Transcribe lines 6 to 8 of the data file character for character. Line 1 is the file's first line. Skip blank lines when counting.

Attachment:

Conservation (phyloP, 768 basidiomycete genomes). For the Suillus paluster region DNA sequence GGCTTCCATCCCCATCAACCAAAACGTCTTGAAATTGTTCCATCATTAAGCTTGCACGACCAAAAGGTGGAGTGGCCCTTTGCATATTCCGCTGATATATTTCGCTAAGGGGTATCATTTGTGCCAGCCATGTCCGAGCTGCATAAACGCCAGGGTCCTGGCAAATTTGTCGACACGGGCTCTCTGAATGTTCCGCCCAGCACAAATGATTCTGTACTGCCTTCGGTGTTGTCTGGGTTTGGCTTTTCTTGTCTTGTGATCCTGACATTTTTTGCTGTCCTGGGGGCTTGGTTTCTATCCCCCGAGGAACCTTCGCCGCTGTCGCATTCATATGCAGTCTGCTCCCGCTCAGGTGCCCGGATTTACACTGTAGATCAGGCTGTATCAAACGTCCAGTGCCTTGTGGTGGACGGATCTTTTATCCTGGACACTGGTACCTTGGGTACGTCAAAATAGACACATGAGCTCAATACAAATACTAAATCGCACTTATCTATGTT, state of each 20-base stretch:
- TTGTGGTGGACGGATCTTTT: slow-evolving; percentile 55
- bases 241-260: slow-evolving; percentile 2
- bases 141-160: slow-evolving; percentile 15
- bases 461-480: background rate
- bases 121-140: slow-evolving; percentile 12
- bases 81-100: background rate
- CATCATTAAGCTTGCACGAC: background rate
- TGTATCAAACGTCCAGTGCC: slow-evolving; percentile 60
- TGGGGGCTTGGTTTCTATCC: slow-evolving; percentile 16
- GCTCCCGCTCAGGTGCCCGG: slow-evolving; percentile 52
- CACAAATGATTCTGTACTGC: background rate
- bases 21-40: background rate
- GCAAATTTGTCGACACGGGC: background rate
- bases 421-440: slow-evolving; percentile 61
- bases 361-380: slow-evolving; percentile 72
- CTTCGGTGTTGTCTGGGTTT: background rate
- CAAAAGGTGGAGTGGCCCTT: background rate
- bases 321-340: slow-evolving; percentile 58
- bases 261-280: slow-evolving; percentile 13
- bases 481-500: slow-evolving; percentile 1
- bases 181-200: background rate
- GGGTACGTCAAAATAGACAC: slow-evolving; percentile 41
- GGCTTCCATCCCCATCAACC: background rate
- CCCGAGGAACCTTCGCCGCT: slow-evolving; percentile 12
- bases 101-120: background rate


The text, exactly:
- bases 121-140: slow-evolving; percentile 12
- bases 81-100: background rate
- CATCATTAAGCTTGCACGAC: background rate